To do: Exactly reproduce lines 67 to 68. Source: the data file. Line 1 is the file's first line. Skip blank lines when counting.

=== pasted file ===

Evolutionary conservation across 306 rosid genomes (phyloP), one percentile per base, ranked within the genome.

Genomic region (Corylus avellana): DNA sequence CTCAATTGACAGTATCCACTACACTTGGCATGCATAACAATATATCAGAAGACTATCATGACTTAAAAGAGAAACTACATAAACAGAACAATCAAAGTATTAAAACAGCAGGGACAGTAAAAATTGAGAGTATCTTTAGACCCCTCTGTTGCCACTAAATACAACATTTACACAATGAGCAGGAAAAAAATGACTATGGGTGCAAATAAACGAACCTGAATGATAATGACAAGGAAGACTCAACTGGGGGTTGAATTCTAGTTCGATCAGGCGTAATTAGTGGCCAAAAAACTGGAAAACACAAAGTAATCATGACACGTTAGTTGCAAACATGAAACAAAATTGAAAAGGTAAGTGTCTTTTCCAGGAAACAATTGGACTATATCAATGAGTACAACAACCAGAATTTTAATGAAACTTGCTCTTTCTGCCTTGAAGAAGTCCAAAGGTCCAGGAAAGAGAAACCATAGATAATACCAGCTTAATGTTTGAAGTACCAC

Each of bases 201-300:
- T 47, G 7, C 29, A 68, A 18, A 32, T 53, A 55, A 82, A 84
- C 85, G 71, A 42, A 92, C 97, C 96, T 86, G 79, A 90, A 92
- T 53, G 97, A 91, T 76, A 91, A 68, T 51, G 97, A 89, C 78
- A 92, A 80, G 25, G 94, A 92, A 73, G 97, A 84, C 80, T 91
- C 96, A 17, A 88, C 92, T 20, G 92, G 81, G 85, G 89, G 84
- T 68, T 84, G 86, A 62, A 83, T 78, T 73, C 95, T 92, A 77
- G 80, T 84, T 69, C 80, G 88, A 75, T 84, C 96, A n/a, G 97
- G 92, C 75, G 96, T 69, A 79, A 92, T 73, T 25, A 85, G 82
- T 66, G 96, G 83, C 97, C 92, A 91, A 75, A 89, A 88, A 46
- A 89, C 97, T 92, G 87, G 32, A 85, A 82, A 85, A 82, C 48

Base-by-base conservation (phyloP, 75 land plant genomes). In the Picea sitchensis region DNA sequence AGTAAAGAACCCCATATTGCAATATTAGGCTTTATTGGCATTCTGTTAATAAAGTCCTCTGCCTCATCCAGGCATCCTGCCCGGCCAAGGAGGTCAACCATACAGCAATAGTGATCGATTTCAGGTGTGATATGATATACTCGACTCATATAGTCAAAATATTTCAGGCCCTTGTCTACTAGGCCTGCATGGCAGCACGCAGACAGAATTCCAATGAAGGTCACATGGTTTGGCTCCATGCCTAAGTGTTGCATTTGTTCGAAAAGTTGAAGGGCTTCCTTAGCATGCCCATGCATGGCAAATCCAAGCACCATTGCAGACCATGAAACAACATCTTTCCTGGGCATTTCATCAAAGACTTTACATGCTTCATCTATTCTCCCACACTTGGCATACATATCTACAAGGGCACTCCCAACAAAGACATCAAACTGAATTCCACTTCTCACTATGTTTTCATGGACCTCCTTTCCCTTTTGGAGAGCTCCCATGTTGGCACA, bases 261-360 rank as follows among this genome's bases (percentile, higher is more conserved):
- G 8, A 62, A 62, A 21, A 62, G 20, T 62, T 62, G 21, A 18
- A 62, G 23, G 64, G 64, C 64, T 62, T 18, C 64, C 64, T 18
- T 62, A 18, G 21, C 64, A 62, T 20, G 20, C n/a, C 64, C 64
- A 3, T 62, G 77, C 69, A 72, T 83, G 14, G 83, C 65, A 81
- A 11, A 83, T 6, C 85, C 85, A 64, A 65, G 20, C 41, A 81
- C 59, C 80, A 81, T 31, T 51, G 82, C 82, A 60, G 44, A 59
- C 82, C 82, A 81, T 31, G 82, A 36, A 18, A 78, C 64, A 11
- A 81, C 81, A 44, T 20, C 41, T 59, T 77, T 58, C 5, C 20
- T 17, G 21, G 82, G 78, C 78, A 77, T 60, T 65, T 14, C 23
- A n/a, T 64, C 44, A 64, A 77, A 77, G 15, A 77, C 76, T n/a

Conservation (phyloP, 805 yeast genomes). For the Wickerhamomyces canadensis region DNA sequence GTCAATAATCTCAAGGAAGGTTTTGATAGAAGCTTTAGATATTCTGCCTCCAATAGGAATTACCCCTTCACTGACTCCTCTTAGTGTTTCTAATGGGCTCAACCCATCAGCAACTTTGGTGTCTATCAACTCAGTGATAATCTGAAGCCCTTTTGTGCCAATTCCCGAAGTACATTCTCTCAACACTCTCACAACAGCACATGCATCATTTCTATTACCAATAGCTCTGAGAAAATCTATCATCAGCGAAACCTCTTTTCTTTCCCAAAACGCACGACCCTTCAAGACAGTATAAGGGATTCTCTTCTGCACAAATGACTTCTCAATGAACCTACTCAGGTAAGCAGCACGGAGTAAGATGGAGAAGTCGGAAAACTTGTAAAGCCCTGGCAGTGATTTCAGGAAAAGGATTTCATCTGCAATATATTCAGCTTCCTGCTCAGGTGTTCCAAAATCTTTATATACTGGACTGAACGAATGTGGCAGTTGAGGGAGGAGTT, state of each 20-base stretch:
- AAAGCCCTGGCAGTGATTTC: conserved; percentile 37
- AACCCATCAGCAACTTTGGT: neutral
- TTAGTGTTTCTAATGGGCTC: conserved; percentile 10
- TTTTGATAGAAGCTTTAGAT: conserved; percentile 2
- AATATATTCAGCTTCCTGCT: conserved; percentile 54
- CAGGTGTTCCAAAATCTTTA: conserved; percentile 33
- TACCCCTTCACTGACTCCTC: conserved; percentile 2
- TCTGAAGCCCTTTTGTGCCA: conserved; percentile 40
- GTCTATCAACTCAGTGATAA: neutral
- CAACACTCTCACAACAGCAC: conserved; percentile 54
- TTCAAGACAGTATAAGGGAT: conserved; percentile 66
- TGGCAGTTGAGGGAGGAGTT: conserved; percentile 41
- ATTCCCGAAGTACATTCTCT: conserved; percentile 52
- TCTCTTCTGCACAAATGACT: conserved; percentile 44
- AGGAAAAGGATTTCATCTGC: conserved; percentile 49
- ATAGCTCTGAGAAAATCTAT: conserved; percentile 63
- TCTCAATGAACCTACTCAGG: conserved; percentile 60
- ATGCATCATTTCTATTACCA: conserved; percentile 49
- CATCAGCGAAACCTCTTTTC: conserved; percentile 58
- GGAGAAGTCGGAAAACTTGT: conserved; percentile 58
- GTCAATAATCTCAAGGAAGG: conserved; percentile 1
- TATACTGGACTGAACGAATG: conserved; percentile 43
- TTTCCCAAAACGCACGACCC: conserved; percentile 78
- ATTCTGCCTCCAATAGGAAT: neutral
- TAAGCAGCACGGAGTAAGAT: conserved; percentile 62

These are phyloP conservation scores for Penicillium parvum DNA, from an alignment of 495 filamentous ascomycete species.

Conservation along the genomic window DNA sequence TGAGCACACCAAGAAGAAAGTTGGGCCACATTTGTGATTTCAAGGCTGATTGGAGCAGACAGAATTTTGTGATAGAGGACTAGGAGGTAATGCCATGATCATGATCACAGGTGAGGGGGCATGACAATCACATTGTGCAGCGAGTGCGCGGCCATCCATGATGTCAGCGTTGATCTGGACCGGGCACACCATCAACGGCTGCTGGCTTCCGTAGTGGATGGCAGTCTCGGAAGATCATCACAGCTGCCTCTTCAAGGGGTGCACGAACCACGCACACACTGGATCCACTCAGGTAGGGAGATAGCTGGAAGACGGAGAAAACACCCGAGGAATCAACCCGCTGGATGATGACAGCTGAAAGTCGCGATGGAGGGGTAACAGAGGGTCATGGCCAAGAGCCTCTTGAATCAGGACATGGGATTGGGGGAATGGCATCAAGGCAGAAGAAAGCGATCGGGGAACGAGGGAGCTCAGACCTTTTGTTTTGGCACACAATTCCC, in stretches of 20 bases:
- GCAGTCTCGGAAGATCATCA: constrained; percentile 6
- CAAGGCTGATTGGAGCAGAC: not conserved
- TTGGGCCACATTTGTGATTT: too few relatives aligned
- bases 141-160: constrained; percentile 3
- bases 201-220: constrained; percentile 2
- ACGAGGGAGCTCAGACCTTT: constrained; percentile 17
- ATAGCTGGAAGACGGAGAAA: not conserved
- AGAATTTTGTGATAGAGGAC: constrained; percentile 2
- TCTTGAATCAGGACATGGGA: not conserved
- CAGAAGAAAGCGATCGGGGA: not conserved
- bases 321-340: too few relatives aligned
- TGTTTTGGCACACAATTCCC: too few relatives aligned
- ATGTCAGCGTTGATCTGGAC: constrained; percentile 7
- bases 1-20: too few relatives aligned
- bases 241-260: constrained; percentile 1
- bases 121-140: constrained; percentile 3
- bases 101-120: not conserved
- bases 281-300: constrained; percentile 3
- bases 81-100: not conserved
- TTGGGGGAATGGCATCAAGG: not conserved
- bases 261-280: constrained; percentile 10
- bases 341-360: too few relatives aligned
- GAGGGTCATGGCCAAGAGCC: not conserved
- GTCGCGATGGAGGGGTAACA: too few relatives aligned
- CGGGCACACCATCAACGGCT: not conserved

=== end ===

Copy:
- bases 241-260: constrained; percentile 1
- bases 121-140: constrained; percentile 3